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    • Posted

      debi I don't know who did your surgery but mine was performed by a urogynaecologist. I ensured this was the case not by going privately but by using the Choose and Book system so I could choose where I had the surgery and who would perform it. I had the operation a few years ago. I do Zumba, run and lift things over 5 kilograms ie my grandchildren and have had no ill effects. In fact after my 2nd follow up appointment I was told it was ok to do so. I would go back to your GP and ask for a referral to a urogynaecologist who will have done extra training to earn that title.
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    • Posted

      If you weren't told that you couldn't do impact sports or lift post Op, who has since given you this information?
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    • Posted

      I'm still waiting for first appointment with hospital and haven't got my head round whose who and what's what, is there a choice between who you are treated by, what's a urogynaecologist?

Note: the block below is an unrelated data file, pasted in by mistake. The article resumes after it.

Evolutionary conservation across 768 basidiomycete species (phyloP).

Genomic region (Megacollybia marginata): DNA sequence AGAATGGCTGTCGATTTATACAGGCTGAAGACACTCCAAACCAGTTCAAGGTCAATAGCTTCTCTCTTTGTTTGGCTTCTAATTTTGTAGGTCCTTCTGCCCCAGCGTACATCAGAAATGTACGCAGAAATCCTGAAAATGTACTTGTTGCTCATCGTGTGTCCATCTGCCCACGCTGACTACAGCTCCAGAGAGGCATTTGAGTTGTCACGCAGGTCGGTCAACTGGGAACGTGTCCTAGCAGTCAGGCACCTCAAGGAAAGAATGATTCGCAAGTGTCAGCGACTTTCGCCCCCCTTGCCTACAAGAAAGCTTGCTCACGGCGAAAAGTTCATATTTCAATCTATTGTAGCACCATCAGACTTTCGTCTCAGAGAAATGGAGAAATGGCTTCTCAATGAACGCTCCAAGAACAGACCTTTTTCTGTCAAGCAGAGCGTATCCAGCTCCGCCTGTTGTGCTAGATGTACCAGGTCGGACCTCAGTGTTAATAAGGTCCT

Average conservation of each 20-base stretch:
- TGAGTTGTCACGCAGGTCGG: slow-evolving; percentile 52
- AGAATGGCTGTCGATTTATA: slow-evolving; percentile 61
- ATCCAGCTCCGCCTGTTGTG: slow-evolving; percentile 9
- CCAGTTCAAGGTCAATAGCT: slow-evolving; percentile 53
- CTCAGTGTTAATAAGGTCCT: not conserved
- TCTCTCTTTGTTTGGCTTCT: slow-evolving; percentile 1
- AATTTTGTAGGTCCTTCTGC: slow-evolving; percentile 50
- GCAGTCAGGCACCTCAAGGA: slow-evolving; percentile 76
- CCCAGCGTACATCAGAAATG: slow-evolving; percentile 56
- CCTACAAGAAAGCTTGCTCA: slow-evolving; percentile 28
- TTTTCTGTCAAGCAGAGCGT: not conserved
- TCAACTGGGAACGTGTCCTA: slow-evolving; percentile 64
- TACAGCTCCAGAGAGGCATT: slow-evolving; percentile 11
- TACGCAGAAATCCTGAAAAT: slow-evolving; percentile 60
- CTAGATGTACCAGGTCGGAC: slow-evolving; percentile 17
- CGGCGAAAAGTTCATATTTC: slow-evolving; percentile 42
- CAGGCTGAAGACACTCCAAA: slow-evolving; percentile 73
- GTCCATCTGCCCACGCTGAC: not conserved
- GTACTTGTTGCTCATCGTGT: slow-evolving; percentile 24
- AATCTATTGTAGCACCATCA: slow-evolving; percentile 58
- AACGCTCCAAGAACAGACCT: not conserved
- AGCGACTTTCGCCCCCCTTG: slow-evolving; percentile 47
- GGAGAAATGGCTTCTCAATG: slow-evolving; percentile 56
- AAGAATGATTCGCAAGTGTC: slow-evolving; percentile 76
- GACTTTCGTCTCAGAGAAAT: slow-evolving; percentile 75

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    • Posted

      You do have a choice when it comes to your treatment and I think that's so important especially with delicate surgery as this. I suppose as a nurse with friends who are also nurses I ensured I got the right advice. A urogynaecologist is a consultant gynaecologist who has undertaken extra training prior to becoming a consultant. This training is up to an extra 6 years working alongside other urogynaecologists operating on ladies who need bowel, bladder and uterine repairs. It's a complicated type of surgery because of all the pelvic floor muscles and it's so important to ensure these are properly supported. I would not have been happy if a gynaecologist had done my operation. It's ok for hysterectomies etc but not repairs. Hope this helps. If you know who you are seeing Google his/her name or look on the hospital website.